After arriving in Siberia, families were separated knowing they probably would never see each other again. Johannes and his 15-year-old brother, Peter, were sent to work in a lumber camp where the conditions were abominable. The guards were cruel and shot anyone who tried to escape or slacked off in their work.

They slept on four-level plank-beds without a mattress. Their two changes of clothes quickly became infected with lice. Once or twice a month they were deloused and allowed to wash their clothes. Their clothing and bedding were completely inadequate for Siberian winters. There was never enough food — only a small piece of bread and watery soup.

Tim whispered to me, "The word they are using to describe themselves is 'slaves.'"

Then Johannes stood up and began to share what happened to his younger brother. He grabbed the back of his thigh and said, "Every day a guard came up and grabbed us here. If there was any flesh at all between your skin and your bones, you had to work even though you were so weak you were like the walking dead. One day, the guard found no flesh at all on Peter. My brother begged to go where our mother and sister, Anna, lived in a village outside the camp."

His tears were a mirror of that horrific time as he said, "It was very cold and snowing. Peter died that night. My father had been sent to a different camp and we presumed he was dead. My youngest sister had died in Anna's arms a few months before. There was no medical treatment available. It is a miracle that any of us survived."

Ivan's story was the same, with death, starvation and brutal conditions. When World War II ended in 1945, they were not allowed to return to their village near Saratov. Johannes was forced to work underground in a mine for 25 years where the conditions were oppressive and dangerous.

The evening was already long when I asked what it was like in the village before they were sent to Siberia. My cousins answered with two words: "We starved."

The conversation then included the exceedingly traumatic times in the 1920s-30s when family members died of starvation and were executed, beaten to death and even buried alive by Soviet henchmen simply because they were hard-working farmers declared as kulaks and thus "enemies of the people."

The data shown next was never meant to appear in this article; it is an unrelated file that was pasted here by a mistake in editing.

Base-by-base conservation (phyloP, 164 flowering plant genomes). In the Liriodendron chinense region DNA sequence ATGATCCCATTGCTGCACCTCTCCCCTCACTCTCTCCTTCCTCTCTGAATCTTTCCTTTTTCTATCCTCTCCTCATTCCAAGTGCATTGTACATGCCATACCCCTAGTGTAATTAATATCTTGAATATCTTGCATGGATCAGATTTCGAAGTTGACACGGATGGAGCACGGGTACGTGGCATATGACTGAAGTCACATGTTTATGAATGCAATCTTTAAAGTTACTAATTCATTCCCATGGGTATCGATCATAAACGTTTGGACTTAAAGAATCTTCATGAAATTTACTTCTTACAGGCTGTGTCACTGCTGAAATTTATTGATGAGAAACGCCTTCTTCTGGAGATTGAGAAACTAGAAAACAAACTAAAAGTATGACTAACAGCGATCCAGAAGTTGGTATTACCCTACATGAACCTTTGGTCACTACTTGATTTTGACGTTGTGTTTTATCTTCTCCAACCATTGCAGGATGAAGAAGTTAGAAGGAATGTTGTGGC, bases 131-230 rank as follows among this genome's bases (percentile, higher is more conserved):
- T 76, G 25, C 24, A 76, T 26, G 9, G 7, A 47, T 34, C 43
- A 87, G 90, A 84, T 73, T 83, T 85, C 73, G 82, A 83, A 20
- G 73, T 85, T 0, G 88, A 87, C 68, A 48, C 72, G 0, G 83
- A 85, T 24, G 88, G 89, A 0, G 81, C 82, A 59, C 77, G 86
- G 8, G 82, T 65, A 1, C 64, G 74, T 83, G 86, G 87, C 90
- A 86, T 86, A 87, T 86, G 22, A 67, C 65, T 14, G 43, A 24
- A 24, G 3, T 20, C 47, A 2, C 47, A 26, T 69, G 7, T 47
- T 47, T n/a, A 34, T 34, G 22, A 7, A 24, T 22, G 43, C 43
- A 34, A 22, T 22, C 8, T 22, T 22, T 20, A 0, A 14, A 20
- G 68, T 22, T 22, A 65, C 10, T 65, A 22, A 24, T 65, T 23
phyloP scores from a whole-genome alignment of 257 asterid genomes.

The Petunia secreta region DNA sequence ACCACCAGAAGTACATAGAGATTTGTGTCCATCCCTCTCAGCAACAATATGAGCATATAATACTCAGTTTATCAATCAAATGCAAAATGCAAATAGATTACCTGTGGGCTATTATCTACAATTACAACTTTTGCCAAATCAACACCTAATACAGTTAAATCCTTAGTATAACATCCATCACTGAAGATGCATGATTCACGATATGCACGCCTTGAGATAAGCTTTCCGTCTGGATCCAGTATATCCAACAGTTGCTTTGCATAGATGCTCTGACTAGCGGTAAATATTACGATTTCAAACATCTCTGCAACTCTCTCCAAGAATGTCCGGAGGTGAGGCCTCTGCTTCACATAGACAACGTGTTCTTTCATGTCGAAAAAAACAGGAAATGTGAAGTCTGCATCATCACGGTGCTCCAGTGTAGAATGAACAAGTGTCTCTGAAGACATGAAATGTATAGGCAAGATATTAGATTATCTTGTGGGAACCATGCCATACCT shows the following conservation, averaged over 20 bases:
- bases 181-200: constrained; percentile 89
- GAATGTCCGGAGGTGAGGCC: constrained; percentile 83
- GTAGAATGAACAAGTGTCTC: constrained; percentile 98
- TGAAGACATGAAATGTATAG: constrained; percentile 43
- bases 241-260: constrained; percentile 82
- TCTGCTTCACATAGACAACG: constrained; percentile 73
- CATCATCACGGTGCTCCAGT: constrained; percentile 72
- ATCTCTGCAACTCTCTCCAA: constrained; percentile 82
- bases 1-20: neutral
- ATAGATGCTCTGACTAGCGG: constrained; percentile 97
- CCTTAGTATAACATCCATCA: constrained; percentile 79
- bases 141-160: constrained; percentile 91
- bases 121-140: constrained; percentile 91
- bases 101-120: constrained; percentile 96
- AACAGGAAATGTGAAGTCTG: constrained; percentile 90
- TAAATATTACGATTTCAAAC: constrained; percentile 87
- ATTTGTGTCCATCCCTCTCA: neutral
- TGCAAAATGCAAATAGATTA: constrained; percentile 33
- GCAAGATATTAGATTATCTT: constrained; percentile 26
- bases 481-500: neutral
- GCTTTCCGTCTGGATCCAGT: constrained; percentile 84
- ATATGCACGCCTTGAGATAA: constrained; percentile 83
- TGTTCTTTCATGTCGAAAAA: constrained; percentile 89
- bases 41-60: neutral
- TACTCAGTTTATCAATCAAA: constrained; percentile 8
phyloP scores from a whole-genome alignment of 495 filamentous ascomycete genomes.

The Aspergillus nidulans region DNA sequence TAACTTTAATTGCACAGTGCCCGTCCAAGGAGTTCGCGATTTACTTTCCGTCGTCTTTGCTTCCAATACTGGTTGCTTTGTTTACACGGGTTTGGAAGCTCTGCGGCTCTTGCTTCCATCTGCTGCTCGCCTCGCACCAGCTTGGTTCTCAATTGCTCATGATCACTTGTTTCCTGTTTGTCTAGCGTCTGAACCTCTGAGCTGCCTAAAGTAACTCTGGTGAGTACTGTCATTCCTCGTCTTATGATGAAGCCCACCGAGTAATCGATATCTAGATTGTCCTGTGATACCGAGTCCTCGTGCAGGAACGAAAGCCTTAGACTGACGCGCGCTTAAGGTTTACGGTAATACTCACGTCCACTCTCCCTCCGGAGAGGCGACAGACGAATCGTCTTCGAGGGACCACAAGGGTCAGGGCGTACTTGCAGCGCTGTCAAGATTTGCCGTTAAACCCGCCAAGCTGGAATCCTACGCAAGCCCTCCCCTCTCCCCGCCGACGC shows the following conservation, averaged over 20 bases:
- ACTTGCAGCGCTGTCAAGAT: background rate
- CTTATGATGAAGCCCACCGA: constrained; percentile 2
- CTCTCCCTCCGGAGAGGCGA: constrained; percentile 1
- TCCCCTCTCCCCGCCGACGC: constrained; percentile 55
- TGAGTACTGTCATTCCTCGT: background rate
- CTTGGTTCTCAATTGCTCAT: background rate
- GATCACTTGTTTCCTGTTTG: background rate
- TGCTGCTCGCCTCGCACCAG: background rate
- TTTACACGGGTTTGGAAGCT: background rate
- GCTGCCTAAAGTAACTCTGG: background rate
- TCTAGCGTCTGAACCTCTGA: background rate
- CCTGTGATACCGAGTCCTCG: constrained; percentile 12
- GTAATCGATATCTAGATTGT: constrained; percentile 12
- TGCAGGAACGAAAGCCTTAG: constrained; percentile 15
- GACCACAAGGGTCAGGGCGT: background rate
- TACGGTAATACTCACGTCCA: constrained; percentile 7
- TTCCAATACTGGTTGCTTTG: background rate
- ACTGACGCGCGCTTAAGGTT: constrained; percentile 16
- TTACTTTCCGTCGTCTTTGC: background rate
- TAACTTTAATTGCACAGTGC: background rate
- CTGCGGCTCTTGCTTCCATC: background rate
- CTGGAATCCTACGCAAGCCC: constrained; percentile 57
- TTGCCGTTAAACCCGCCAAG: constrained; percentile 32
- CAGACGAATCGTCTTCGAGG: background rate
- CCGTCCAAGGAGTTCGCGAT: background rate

Our family originally settled in Russia at the invitation of Catherine the Great from an area in Europe that is now Germany. Even though they had been loyal Russian citizens for 174 years, when the Nazis invaded Russia, Stalin declared them "enemies of the people." They were shipped to Siberia with an edict stating they could never again return to the village they had inhabited for almost two centuries.

Touching the survivors and learning of the extermination of my family became one of the most momentous days of my life.

Today we hear talk of "Russia for Russians," but Josef Stalin was Georgian, and Vladimir Lenin's ancestors were Chuvash, Kalmyk, Jewish, Swedish and German. So who is genuinely a Russian in this eclectic land that has more than 100 ethnic groups?

I believe citizenship is paid for by generations of people who love their land — and who pay in blood and sacrificed lives.

Marilyn Murray is an educator specializing in the treatment of trauma, abuse and deprivation, with more than 2,000 people attending her classes in Russia and other countries from the Commonwealth of Independent States over the past 10 years. Her second book, "The Murray Method," was recently released in English and Russian.

The views expressed in opinion pieces do not necessarily reflect the position of The Moscow Times.